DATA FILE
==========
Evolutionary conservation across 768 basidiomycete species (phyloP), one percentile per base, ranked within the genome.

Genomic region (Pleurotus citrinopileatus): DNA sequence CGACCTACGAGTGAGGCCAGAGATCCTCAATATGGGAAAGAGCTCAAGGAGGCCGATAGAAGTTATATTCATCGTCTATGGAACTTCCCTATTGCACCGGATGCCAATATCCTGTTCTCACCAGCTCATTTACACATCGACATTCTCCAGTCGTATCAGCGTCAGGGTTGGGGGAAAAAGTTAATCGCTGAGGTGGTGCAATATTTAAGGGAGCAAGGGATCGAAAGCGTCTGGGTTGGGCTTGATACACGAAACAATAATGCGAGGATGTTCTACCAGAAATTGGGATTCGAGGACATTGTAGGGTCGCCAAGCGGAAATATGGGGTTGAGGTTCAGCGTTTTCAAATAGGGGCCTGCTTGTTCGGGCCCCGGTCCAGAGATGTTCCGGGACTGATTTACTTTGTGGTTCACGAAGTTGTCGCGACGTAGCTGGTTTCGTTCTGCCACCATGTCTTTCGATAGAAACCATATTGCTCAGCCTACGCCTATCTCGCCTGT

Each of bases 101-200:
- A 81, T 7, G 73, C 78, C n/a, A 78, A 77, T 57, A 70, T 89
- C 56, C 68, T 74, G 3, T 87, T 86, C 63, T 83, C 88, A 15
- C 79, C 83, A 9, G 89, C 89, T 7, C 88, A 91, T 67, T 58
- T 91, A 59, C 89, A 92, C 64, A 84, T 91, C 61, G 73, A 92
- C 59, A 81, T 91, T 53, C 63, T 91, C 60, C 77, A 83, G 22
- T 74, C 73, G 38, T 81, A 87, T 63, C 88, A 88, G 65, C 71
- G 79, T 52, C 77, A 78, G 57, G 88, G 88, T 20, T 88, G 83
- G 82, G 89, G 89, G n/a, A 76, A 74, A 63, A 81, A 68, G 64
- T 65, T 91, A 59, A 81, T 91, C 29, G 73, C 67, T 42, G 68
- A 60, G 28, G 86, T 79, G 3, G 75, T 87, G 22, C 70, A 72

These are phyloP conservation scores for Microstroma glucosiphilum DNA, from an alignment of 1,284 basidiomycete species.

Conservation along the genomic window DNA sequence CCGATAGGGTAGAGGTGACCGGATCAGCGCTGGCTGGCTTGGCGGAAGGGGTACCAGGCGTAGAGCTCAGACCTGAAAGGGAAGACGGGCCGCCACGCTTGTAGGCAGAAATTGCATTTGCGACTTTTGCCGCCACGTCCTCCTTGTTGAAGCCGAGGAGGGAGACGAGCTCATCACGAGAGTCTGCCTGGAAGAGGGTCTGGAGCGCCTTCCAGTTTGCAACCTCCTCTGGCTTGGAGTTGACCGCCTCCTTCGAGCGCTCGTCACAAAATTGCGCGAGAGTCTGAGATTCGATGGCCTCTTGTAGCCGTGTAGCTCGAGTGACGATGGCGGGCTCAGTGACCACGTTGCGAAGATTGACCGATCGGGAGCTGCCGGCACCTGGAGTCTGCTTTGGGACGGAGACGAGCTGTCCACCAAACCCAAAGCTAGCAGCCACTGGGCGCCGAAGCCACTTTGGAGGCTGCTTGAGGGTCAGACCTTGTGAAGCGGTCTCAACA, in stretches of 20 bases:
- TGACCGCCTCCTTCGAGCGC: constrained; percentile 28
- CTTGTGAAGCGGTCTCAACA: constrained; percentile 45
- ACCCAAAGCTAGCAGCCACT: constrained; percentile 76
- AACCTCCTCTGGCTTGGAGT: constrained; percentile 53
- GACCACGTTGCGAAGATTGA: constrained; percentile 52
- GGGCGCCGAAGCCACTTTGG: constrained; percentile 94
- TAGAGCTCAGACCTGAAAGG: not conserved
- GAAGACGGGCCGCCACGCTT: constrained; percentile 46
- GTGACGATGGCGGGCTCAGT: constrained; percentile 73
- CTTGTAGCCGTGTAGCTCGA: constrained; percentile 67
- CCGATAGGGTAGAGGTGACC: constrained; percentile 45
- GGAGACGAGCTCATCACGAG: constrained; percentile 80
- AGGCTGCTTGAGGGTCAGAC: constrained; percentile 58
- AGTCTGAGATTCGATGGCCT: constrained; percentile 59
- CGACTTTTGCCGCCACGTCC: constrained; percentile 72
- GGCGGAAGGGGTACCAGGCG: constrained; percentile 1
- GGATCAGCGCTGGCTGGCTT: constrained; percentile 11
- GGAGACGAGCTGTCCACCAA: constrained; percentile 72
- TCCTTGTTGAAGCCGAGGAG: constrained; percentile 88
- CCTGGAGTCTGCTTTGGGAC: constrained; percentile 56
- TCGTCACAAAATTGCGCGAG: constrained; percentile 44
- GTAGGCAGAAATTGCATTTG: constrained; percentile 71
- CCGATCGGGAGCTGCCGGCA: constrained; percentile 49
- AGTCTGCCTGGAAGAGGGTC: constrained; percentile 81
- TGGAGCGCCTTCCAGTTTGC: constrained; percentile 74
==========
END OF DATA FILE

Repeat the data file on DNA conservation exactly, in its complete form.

Evolutionary conservation across 768 basidiomycete species (phyloP), one percentile per base, ranked within the genome.

Genomic region (Pleurotus citrinopileatus): DNA sequence CGACCTACGAGTGAGGCCAGAGATCCTCAATATGGGAAAGAGCTCAAGGAGGCCGATAGAAGTTATATTCATCGTCTATGGAACTTCCCTATTGCACCGGATGCCAATATCCTGTTCTCACCAGCTCATTTACACATCGACATTCTCCAGTCGTATCAGCGTCAGGGTTGGGGGAAAAAGTTAATCGCTGAGGTGGTGCAATATTTAAGGGAGCAAGGGATCGAAAGCGTCTGGGTTGGGCTTGATACACGAAACAATAATGCGAGGATGTTCTACCAGAAATTGGGATTCGAGGACATTGTAGGGTCGCCAAGCGGAAATATGGGGTTGAGGTTCAGCGTTTTCAAATAGGGGCCTGCTTGTTCGGGCCCCGGTCCAGAGATGTTCCGGGACTGATTTACTTTGTGGTTCACGAAGTTGTCGCGACGTAGCTGGTTTCGTTCTGCCACCATGTCTTTCGATAGAAACCATATTGCTCAGCCTACGCCTATCTCGCCTGT

Each of bases 101-200:
- A 81, T 7, G 73, C 78, C n/a, A 78, A 77, T 57, A 70, T 89
- C 56, C 68, T 74, G 3, T 87, T 86, C 63, T 83, C 88, A 15
- C 79, C 83, A 9, G 89, C 89, T 7, C 88, A 91, T 67, T 58
- T 91, A 59, C 89, A 92, C 64, A 84, T 91, C 61, G 73, A 92
- C 59, A 81, T 91, T 53, C 63, T 91, C 60, C 77, A 83, G 22
- T 74, C 73, G 38, T 81, A 87, T 63, C 88, A 88, G 65, C 71
- G 79, T 52, C 77, A 78, G 57, G 88, G 88, T 20, T 88, G 83
- G 82, G 89, G 89, G n/a, A 76, A 74, A 63, A 81, A 68, G 64
- T 65, T 91, A 59, A 81, T 91, C 29, G 73, C 67, T 42, G 68
- A 60, G 28, G 86, T 79, G 3, G 75, T 87, G 22, C 70, A 72

These are phyloP conservation scores for Microstroma glucosiphilum DNA, from an alignment of 1,284 basidiomycete species.

Conservation along the genomic window DNA sequence CCGATAGGGTAGAGGTGACCGGATCAGCGCTGGCTGGCTTGGCGGAAGGGGTACCAGGCGTAGAGCTCAGACCTGAAAGGGAAGACGGGCCGCCACGCTTGTAGGCAGAAATTGCATTTGCGACTTTTGCCGCCACGTCCTCCTTGTTGAAGCCGAGGAGGGAGACGAGCTCATCACGAGAGTCTGCCTGGAAGAGGGTCTGGAGCGCCTTCCAGTTTGCAACCTCCTCTGGCTTGGAGTTGACCGCCTCCTTCGAGCGCTCGTCACAAAATTGCGCGAGAGTCTGAGATTCGATGGCCTCTTGTAGCCGTGTAGCTCGAGTGACGATGGCGGGCTCAGTGACCACGTTGCGAAGATTGACCGATCGGGAGCTGCCGGCACCTGGAGTCTGCTTTGGGACGGAGACGAGCTGTCCACCAAACCCAAAGCTAGCAGCCACTGGGCGCCGAAGCCACTTTGGAGGCTGCTTGAGGGTCAGACCTTGTGAAGCGGTCTCAACA, in stretches of 20 bases:
- TGACCGCCTCCTTCGAGCGC: constrained; percentile 28
- CTTGTGAAGCGGTCTCAACA: constrained; percentile 45
- ACCCAAAGCTAGCAGCCACT: constrained; percentile 76
- AACCTCCTCTGGCTTGGAGT: constrained; percentile 53
- GACCACGTTGCGAAGATTGA: constrained; percentile 52
- GGGCGCCGAAGCCACTTTGG: constrained; percentile 94
- TAGAGCTCAGACCTGAAAGG: not conserved
- GAAGACGGGCCGCCACGCTT: constrained; percentile 46
- GTGACGATGGCGGGCTCAGT: constrained; percentile 73
- CTTGTAGCCGTGTAGCTCGA: constrained; percentile 67
- CCGATAGGGTAGAGGTGACC: constrained; percentile 45
- GGAGACGAGCTCATCACGAG: constrained; percentile 80
- AGGCTGCTTGAGGGTCAGAC: constrained; percentile 58
- AGTCTGAGATTCGATGGCCT: constrained; percentile 59
- CGACTTTTGCCGCCACGTCC: constrained; percentile 72
- GGCGGAAGGGGTACCAGGCG: constrained; percentile 1
- GGATCAGCGCTGGCTGGCTT: constrained; percentile 11
- GGAGACGAGCTGTCCACCAA: constrained; percentile 72
- TCCTTGTTGAAGCCGAGGAG: constrained; percentile 88
- CCTGGAGTCTGCTTTGGGAC: constrained; percentile 56
- TCGTCACAAAATTGCGCGAG: constrained; percentile 44
- GTAGGCAGAAATTGCATTTG: constrained; percentile 71
- CCGATCGGGAGCTGCCGGCA: constrained; percentile 49
- AGTCTGCCTGGAAGAGGGTC: constrained; percentile 81
- TGGAGCGCCTTCCAGTTTGC: constrained; percentile 74